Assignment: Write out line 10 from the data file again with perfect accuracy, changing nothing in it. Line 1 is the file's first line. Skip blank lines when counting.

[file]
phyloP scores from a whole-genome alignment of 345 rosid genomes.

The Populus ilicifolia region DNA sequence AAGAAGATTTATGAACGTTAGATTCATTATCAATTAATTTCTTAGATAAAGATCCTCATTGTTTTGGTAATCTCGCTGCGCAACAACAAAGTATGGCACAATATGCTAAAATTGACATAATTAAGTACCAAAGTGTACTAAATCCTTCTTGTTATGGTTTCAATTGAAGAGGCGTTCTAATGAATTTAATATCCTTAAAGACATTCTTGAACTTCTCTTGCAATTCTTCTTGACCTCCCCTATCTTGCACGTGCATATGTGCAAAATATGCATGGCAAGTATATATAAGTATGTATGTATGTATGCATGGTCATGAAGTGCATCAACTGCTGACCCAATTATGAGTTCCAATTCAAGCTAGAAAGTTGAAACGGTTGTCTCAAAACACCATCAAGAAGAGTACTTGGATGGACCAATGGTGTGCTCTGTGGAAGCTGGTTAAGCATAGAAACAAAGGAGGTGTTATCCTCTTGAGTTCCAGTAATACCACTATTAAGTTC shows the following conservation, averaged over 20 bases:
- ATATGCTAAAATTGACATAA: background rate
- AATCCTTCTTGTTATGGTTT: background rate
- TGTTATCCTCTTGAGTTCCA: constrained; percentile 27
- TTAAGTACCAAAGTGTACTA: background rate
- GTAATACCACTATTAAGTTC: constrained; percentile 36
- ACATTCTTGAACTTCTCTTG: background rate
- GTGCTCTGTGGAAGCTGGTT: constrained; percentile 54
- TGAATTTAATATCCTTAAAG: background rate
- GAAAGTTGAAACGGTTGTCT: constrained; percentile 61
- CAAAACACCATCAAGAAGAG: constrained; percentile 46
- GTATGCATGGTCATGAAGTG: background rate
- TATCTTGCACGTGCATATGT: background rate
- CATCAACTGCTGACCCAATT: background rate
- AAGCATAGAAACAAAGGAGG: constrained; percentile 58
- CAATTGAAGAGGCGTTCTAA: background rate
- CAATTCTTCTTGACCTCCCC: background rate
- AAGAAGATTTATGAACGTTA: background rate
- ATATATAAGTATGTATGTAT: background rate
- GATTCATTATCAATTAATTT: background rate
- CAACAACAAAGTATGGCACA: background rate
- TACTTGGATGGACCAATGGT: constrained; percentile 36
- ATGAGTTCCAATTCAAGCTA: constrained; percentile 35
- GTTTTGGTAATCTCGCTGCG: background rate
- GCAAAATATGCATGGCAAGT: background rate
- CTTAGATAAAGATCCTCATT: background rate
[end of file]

- TGAATTTAATATCCTTAAAG: background rate